From Pink to Prevention is a new initiative formed in 2013 by Deborah Burton from Tipping Point North South, Helen Lynn from the Alliance for Cancer Prevention and Diana Ward of the Working Group on Primary Prevention of Breast Cancer. It draws on our campaigning expertise over the past two decades in raising public, media and political attention to the issues of environmental and occupational links to cancer – especially breast cancer. Initially, at the Women’s Environmental Network, through work on Putting Breast Cancer on the Map which began in 1996 through to the publishing of Breast Cancer: An Environmental Disease in 2005 by the UK Working Group on the Primary Prevention of Breast Cancer and the development of their campaign No More Breast Cancer. From Pink to Prevention follows up the work started at the No More Breast Cancer Campaign – created as a result of our document ‘ Breast Cancer, an environmental disease’. In that document, we explained our belief that there were many ‘barriers’ to understanding primary prevention i.e. stopping the disease before it starts.
Writer, cartoonist and activist who has had:
- cancer patient experiences in the UK and Australia from the early 90s
- more than 30 years experience of campaigning for change on a wide range of social and political issues e.g. education, environment, human rights.
Her main interest since 1993 – the politics and prevention of breast cancer. From 2004-2007 as the Chair of the charity Breast Cancer UK, Co-founder of the No More Breast Cancer campaign 2005 and member of the UK Working Group on Primary Prevention of Breast Cancer.
Publications: ‘One in Ten. Women living with breast cancer,’ Allen & Unwin, 1996
Principal author of ‘Breast Cancer: an environmental disease. The case for primary prevention’ – the foundation work of both the No More Breast Cancer and From Pink to Prevention campaigns.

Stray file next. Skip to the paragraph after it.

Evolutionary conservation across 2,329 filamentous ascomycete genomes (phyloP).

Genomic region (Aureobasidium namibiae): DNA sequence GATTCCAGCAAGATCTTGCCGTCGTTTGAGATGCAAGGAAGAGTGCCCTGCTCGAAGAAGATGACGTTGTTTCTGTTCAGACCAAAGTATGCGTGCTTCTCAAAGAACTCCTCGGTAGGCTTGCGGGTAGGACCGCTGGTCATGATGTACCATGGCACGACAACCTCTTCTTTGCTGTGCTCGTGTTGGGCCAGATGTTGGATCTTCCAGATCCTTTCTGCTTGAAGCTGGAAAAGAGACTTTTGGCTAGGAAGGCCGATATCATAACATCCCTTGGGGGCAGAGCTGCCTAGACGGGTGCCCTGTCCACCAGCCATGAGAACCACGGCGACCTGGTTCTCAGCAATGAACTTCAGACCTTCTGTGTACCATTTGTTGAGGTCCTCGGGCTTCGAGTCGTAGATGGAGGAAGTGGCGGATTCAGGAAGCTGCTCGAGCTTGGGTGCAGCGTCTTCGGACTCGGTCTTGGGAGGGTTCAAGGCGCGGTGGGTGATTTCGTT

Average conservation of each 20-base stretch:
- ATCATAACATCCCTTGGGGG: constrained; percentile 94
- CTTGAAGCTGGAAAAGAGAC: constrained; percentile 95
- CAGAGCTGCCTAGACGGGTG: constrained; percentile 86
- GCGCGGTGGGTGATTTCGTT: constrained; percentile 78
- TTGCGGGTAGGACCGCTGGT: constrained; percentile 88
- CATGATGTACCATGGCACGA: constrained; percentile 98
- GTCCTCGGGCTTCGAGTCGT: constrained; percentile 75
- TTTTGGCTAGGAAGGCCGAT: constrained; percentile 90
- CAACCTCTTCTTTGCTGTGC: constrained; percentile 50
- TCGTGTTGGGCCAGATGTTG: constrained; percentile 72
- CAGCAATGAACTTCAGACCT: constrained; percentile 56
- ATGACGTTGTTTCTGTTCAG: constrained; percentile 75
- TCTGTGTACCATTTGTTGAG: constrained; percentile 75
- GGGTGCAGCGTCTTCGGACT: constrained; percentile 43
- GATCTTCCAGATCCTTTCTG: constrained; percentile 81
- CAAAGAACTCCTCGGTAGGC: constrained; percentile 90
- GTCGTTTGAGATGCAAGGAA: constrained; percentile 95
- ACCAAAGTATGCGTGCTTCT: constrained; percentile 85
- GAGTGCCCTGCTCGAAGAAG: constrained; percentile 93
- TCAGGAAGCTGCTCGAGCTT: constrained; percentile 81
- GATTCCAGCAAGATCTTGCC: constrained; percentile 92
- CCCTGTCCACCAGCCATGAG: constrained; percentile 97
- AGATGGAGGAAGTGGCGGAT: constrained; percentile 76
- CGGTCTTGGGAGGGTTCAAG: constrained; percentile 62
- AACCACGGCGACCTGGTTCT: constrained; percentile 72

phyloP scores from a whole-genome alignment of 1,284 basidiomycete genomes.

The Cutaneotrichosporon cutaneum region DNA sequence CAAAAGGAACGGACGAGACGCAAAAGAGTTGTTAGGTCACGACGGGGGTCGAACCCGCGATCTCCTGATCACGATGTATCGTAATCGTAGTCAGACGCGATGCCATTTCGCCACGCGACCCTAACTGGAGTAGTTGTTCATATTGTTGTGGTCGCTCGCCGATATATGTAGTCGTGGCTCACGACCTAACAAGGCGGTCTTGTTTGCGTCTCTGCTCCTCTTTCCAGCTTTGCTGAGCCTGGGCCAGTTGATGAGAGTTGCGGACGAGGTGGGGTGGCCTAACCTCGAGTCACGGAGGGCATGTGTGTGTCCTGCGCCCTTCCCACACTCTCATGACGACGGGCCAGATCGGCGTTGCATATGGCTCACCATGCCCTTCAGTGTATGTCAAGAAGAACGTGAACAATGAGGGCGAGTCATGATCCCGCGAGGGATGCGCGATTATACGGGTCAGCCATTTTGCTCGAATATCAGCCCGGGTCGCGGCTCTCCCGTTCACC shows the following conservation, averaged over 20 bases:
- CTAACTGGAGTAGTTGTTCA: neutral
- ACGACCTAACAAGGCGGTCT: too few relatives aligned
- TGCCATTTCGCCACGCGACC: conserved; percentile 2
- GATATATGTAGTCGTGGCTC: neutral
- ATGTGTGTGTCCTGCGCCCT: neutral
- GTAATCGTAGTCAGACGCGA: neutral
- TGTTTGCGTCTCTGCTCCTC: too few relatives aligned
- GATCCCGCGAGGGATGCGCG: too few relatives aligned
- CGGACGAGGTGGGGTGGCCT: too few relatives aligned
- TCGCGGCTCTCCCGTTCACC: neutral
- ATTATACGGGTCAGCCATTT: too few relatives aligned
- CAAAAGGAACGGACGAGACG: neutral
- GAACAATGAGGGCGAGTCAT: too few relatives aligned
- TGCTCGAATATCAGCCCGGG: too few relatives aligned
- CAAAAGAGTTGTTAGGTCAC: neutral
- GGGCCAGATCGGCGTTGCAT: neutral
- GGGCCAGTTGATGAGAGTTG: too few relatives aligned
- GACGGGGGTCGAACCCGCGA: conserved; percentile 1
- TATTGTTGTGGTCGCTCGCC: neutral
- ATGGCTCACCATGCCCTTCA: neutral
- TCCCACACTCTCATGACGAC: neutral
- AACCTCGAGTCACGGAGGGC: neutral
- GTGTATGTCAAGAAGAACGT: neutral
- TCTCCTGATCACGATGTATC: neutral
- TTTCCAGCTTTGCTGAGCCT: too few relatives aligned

Diana now lives in Australia.
Helen has campaigned on cancer prevention since 1995 and is a freelance campaigner/ researcher at Wildcard Research. For 12 years she worked as Health Co-ordinator and later as co-director of the Women’s Environmental Network. She has worked internationally and at EU level with Women in Europe for a Common Future and is on their International Advisory Board. Her campaign work began with initiating Putting Breast Cancer on the Mapping at WEN, the lottery funded campaign which encouraged women to map local sources of pollution alongside incidence of breast cancer. She was one of the founders of the the UK Breast Cancer Coalition and of the No More Breast Cancer Campaign. She currently facilitates the Alliance for Cancer Prevention which works with occupational and environmental health specialists and activists to challenge the existing emphasis on control and treatment of cancer as the only way forward and get equal recognition for primary prevention, particularly in relation to environmental and occupational risk factors. In 2013 she was awarded the ‘Alan Award’ from the Hazards Campaign for her work on cancer prevention.
Deborah first worked for UNESCO backed African publications before programming international film and arts festivals; a production assistant for David Puttnam’s company Enigma she went on to be Director of First Film Foundation, working with new directors from the UK, Europe and USA, developing and executive producing first films for film and TV and working with leading producers and directors as mentors.
She later became head of development for Patrick Rainsford and actor Gabriel Byrne’s company, Mirabilis – USA/Ireland/UK. Her first short screenplay starred Martin Sheen, and she is a former governor of the London Film School. A change of direction took her into the NGO sector, first in the peace movement and in 2004, joined Christian Aid on Trade Justice campaign as Global Campaigner, role to popularise the campaign through enlisting internationally recognised ambassadors; delivering high profile events; film and TV projects focused on trade issues. She left Christian Aid to co-found Tipping Point North South (TPNS), which launched summer 2009.
Ho-Chih left Taiwan for UK to broaden his horizon. Prior to his involvement in social-issue documentaries, he was trained as a quantum physicist. His focus, however, gradually moved away from natural phenomena towards social and human issues. He is now a member of the TPNS team. He holds a PhD from University College London and an MSc from London School of Economics and Political Science.